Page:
Recent studies have largely focused on understanding how topological properties and network organization characterize complex biological systems. However, the dynamic nature of the nodes and its role in systems behavior on a genomic-scale has remained unclear. In this study, we used a new method called vertex sort to classify DNA-binding TFs in the yeast regulatory network into seven hierarchical levels, which naturally clustered into three mutually exclusive hierarchical layers that were named as top, core, and bottom. By integrating several genome-scale datasets onto the inferred hierarchy, we found that TFs have static and dynamic properties that are similar within a layer and different across layers. These findings indicate that the network topology and the nodal (TF) dynamics are tightly linked.
We did not find the inherent hierarchy to be strictly linear or pyramidal as previously suggested (Yu and Gerstein, 2006
). Instead, we found that the central skeleton appears to have a feed-forward structure (). The core layer is enriched in TFs that regulate many genes and the bottom layer contains TFs that regulate few genes (), further suggesting that the hierarchy is non-pyramidal. In addition, the fact that the core-layer TFs regulate or co-regulate 87% of all target genes, and are involved in over 90% of all feed-forward loops suggest that core-layer TFs are the power-centers of the regulatory network, which is consistent with previous observations (Maslov and Sneppen, 2005
; Farkas et al, 2006
). Our observation of a multi-level hierarchy with a strongly connected component (core-layer; SCC) is consistent with what has been discussed recently by Bar-Yam et al (2009)
, where they suggested that the complexity of the transcriptional network in cellular systems is somewhere in between a strictly hierarchical ‘autocratic' structure (with multiple hierarchical levels and no SCC) and a highly interconnected ‘democratic' structure (in which a few master-regulator TFs regulate the set of other TFs that mutually regulate each other, effectively forming a two-level hierarchy).
Overlaying large-scale genomic datasets on transcript abundance, transcript half-life, translation efficiency, protein abundance, protein half-lives, and protein and transcription noise on the inferred hierarchical structure showed that the dynamics of TFs in the regulatory network is not random. Rather, we find that TFs in distinct hierarchical layers of the network have similar dynamic properties, indicating that the network topology and the nodal (TF) dynamics at the mRNA and the protein level are tightly linked. Although the presence of a hierarchical structure in the yeast regulatory network is of interest in itself, our finding that the TFs possess inherent characteristics that encapsulate their dynamic roles in systems behavior is noteworthy and unexpected.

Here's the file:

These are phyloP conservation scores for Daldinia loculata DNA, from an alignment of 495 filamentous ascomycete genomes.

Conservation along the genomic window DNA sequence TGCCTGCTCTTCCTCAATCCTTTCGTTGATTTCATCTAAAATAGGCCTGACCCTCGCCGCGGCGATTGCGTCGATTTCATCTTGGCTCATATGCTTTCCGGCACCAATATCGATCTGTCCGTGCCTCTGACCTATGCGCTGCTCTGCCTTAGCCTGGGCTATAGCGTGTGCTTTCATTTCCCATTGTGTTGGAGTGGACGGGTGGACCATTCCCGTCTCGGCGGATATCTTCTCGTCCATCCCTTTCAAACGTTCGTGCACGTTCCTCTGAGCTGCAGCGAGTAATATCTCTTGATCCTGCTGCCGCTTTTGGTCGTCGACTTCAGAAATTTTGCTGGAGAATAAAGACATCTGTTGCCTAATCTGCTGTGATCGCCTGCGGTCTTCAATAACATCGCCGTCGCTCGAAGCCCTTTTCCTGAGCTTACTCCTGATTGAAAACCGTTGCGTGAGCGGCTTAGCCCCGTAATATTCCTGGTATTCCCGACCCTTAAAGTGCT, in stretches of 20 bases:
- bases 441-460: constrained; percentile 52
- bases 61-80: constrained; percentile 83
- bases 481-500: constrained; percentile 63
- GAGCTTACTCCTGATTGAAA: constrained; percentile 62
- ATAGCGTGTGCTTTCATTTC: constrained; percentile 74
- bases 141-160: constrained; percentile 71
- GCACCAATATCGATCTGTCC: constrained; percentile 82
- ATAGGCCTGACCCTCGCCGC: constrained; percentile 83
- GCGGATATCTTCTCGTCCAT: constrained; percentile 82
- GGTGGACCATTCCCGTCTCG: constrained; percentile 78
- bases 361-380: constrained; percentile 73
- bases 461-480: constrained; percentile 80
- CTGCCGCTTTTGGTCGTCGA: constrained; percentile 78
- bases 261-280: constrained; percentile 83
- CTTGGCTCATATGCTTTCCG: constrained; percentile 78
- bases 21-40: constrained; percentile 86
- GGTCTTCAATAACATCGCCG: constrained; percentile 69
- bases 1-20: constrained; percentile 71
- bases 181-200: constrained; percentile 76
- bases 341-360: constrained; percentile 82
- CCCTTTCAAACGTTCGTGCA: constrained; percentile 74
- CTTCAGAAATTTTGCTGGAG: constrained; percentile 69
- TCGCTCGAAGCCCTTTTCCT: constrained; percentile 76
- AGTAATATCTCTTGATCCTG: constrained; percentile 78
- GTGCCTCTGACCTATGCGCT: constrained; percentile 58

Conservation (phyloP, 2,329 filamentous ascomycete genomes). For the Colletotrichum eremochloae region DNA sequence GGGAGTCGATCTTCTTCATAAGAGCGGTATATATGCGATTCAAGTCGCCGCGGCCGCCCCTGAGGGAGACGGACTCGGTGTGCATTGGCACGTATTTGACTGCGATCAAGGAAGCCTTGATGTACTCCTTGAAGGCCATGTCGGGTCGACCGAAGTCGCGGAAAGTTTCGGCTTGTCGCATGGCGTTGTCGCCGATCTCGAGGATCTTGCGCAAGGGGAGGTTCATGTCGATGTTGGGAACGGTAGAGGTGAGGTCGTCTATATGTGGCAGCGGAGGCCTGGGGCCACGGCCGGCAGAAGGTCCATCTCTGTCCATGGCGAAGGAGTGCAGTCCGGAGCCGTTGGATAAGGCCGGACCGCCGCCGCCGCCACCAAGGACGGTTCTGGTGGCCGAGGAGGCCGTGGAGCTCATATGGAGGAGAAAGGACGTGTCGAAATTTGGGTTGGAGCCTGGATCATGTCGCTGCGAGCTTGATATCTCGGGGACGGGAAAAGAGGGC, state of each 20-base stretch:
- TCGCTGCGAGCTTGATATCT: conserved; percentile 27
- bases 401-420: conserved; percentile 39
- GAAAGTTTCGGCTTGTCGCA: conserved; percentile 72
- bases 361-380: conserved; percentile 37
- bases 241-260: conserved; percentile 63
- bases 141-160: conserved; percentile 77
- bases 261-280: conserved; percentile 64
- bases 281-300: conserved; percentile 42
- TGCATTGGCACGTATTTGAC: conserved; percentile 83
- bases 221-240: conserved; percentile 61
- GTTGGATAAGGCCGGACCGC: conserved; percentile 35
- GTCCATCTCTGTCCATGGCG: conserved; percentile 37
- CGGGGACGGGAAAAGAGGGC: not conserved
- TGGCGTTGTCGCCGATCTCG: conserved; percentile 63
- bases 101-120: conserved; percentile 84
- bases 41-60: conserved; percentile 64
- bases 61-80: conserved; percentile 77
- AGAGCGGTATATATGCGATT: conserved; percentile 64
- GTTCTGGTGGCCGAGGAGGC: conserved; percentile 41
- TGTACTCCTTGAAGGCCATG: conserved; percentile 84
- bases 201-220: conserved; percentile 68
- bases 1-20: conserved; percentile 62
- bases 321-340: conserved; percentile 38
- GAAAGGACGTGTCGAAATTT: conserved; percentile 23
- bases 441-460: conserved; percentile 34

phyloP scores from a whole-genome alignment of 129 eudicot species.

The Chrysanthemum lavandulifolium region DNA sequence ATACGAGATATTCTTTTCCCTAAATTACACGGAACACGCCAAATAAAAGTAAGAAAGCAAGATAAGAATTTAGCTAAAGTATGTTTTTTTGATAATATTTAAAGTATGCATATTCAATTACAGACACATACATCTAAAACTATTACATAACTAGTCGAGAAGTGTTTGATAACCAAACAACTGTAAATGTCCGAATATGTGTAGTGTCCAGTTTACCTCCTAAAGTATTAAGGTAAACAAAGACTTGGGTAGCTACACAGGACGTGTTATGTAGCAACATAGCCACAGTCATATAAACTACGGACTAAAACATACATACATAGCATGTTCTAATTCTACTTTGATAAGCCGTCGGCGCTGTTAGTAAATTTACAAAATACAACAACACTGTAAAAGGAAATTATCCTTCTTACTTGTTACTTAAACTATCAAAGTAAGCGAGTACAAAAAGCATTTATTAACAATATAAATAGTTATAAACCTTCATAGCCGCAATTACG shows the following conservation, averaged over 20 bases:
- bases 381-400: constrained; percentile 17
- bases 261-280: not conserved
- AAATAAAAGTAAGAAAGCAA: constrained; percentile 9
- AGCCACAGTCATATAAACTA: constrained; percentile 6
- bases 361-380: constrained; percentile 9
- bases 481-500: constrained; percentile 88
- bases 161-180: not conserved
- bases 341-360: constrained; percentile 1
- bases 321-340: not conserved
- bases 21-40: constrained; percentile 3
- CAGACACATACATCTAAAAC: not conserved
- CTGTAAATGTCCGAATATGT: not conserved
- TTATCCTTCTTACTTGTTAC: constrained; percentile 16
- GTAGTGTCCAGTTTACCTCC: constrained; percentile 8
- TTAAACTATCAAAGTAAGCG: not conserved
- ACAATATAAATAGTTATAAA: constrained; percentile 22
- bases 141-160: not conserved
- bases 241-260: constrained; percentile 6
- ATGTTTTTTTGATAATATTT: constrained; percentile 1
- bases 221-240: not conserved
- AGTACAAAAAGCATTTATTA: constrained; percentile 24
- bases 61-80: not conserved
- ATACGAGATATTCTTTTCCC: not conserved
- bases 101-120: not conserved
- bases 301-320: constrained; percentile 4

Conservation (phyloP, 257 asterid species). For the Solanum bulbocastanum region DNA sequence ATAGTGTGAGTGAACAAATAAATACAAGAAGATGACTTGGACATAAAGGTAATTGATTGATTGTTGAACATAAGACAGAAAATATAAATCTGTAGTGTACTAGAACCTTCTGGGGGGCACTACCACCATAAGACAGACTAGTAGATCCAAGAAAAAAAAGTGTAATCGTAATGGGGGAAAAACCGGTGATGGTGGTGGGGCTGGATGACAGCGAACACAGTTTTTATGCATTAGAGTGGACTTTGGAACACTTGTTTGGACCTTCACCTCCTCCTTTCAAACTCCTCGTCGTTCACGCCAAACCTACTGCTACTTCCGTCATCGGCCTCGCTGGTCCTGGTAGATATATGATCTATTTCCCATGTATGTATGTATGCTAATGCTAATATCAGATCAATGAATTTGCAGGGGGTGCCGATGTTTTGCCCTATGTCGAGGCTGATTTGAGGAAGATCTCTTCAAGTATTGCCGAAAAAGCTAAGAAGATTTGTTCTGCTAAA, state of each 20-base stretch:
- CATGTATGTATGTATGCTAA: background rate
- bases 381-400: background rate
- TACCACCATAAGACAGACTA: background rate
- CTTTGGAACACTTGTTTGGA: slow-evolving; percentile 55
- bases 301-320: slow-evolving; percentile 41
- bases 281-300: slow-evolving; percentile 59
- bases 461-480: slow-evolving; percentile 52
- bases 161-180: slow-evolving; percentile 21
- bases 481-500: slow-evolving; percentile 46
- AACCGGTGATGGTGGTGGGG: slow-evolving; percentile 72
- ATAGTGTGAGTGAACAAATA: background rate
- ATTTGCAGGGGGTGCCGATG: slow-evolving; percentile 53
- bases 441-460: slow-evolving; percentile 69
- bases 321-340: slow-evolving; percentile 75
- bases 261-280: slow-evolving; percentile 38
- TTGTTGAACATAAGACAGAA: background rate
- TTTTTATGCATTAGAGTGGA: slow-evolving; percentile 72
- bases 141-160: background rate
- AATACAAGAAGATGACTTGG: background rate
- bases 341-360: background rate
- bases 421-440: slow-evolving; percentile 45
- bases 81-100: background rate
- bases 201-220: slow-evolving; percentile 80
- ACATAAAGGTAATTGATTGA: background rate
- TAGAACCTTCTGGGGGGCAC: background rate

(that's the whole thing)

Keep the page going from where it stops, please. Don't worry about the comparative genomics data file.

Our observations that transcript half-lives of TFs from the three layers are comparable (), but the top-layer TFs are present in relatively higher abundance at the protein level () and have a much longer protein half-life () when compared with that of core- and bottom-layer TFs suggest that post-translational regulation has an important role in ensuring the availability of right amount of each TF within the cell. The need for the presence of top-layer TFs to relay faithful signals down the transcriptional cascade and their involvement in many biological processes () could explain why top-layer TFs need to be relatively abundant than the core- and bottom-layer TFs. These findings are consistent with what has been proposed by Farkas et al (2006)
who suggested a model in which regulatory cascades originating from distinct fractions of the regulatory network control robust integrated responses to complex stimuli.
The observation that top-layer TFs show a relatively higher variability in protein abundance between individuals in a clonal population of cells () suggests that such a behavior may confer a selective advantage to individuals, as this permits at least some members in a population to respond effectively to changing conditions by triggering relevant transcriptional cascades (Spudich and Koshland, 1976
; McAdams and Arkin, 1999
; Rao et al, 2002
; Kaern et al, 2005
; Raser and O'Shea, 2005
; Blake et al, 2006
; Ramsey et al, 2006
; Samoilov et al, 2006
; Acar et al, 2008
; Heath et al, 2008
; Lopez-Maury et al, 2008
; Raj and van Oudenaarden, 2008
; Shahrezaei and Swain, 2008b
). For instance, ABF1, which is a multifunctional TF present in the top layer, is an abundant protein whose levels are noisy in a clonal population of cells. However, the activity of ABF1 depends on the availability of its co-activators (e.g., CDC6) and on its phosphorylation state, which is known to be regulated by several kinases (e.g., casein kinase 2) or phosphatases (Silve et al, 1992
; Upton et al, 1995
). The relatively higher noise in the abundance of ABF1 might ensure that, at least, some members in a population would respond rapidly to changing environments (i.e., when co-activators or kinases are activated in response to the altered external stimulus). We propose that high variability in the expression of key TFs, whose TGs might contribute to phenotypic variation, might be a general strategy to facilitate adaptation to diverse environments (see for a model). This does not exclude the possibility that variation in the protein expression levels of specific target genes (independent of the variation in the levels of their regulating TFs) might dictate cell-fate outcomes in a post-transcriptional or post-translational manner. Hence, a detailed investigation that integrates multiple types of networks with data on cell-to-cell variation in the levels of transcripts and proteins might elucidate the contribution from TF-dependent and TF-independent modes for adaptability of cells to changing environments.
Figure 6 A schematic model describing the conceptual framework of differential utilization of the same underlying regulatory network by distinct members of a genetically identical cell population. (A) A toy regulatory network showing two regulatory pathways, which (more ...)
Further, our observation that the protein levels of the core-layer TFs (the power-centers) and bottom-layer TFs are inherently tightly regulated suggests that such a tight regulation, along with other regulatory mechanisms such as post-translational modifications or physical interactions with other proteins, might act as a filter to minimize noise propagation down the hierarchy due to any ‘inadvertently' triggered response. In other words, tight regulation of the core- and bottom-layer TFs by rapid degradation (i.e., shorter protein half-life; ) would ensure that such TFs are present only in low levels under normal conditions. Their presence in relatively lower levels might facilitate minimization of noise propagation because sufficient levels of TFs may not be present to trigger an appropriate response when transient signals ‘inadvertently' activate them. Therefore, we suggest that the tight regulation of protein levels of the core- and bottom-level TFs might ensure fidelity and robustness in a regulatory cascade.